If all of these departments have a role in boosting agriculture exports, who is at the driver’s seat?
After all, who will tell farmers — the commerce or the agriculture ministry — about the type of mangoes they should grow more if they want a premium price? Or, why should basmati rice growers must not use tricyclazole fungicide if they want to export to the European Union and do not want the consignments returned?
Of late though, commerce ministry has prepared state-specific agriculture export guidelines to identify focus hubs, key commodities and the work allocation for every agency. Uttar Pradesh, Gujarat, Kerala and Maharashtra have already okayed the draft policies.
Tackling Trade Winds
In the midst of volatile multilateral and bilateral trade ties among countries, right diplomacy can determine the future of India’s agriculture exports.
As of now, India’s share in global agricultural trade is just 2.4% as against US’ 9.8% and the Netherland’s 6.7%, according to figures available with APEDA.
New Delhi has been unable to convince Beijing that China’s worries over Indian buffalo meat carrying foot and mouth disease are unfounded. Thus, the third most exported agriculture item from India cannot be sent to one of the world’s biggest markets. But the meat does go to China — via Vietnam. The south-east Asian country imports India’s buffalo meat and resells it to its clients in China. In FY2019, Vietnam imported 5.6 lakh metric tonnes of buffalo meat from India, valued at $1.7 billion or 48% of the total buffalo meat export.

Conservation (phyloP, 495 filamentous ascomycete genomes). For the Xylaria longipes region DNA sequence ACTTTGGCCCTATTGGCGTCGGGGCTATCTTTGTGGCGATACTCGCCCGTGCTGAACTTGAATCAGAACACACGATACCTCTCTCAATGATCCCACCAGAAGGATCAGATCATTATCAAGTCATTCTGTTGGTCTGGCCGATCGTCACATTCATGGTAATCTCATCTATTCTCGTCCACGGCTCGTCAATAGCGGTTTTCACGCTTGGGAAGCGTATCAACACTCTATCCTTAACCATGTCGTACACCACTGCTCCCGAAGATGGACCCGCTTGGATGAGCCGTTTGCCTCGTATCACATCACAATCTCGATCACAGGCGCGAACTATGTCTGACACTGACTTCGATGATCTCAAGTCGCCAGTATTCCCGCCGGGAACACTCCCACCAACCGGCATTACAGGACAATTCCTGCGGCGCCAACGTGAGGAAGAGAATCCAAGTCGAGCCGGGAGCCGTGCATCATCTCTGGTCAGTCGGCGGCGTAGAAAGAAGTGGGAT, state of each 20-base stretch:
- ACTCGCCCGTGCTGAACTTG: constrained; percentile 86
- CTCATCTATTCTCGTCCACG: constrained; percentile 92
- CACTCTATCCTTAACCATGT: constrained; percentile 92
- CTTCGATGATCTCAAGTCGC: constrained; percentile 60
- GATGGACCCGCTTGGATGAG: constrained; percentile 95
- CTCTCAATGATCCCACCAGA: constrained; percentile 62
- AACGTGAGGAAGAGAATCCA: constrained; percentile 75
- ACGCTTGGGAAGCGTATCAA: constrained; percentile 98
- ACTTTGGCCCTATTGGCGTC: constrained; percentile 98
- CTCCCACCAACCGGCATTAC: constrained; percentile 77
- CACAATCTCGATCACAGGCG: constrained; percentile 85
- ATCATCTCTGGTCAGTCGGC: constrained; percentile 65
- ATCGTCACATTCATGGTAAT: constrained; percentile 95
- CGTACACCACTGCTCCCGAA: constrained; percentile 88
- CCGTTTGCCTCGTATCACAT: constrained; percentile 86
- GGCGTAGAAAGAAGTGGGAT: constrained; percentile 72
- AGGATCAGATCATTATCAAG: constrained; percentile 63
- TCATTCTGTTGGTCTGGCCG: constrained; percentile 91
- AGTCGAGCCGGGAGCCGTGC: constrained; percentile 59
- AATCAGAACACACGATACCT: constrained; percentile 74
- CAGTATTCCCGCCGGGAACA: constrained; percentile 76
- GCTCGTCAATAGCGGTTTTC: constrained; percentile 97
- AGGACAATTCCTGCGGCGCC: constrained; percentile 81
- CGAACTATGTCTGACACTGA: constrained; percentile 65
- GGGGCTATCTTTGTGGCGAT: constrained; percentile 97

The volume of India-China agricultural trade is bound to reduce unless the government clinches a diplomatic victory. After all, China too has been seeking Indian market access for its dairy products such as chocolates and candies, which are presently banned.
With South Korea and South Africa too, India’s key demand has been market access for its buffalo meat.
The other item facing scrutiny are mangoes and rice, with the US imposing stricter norms to check pests and pesticides. The government is in talks with Washington on the high cost of inspecting mangoes and the tolerance level for pesticide residue in rice.
The hiccups with Russia are related to the non-recognition of some Indian agricultural product test laboratories.
Also, India has been pursuing hard with Japan and Vietnam to allow the export of grapes to the two countries. But bilateral ties are such that India may occasionally gain or lose commercially as other nations battle it out.
The US-China trade war, for example, has offered new avenues for Indian exporters, including those in agriculture. “For grape exporters, the US’ decision to increase duties on Chinese produce is good news,” says Agrawal of Euro Fruits.
Take the case of Iran. Its basmati rice import from India rose 42% in FY2019 (14.8 lakh metric tonnes worth $1.56 billion) as compared to the previous year. But the demand may fall as a US trade embargo on Iran has kicked in.
That is where the question of Indian farmers’ earnings comes in. “If uncertainties in Iran continue, it will impact farmers in seven basmati-growing states. The prices of basmati in Punjab and Haryana have already fallen 15% due to fear of not finding an alternative market by October this year,” says Vinod Kumar Kaul, executive director of All India Rice Exporters Association.
Yes, exports have a direct correlation with farmers’ earnings. The question is how much of a strategic market access India will be able to gain to make its farmers richer.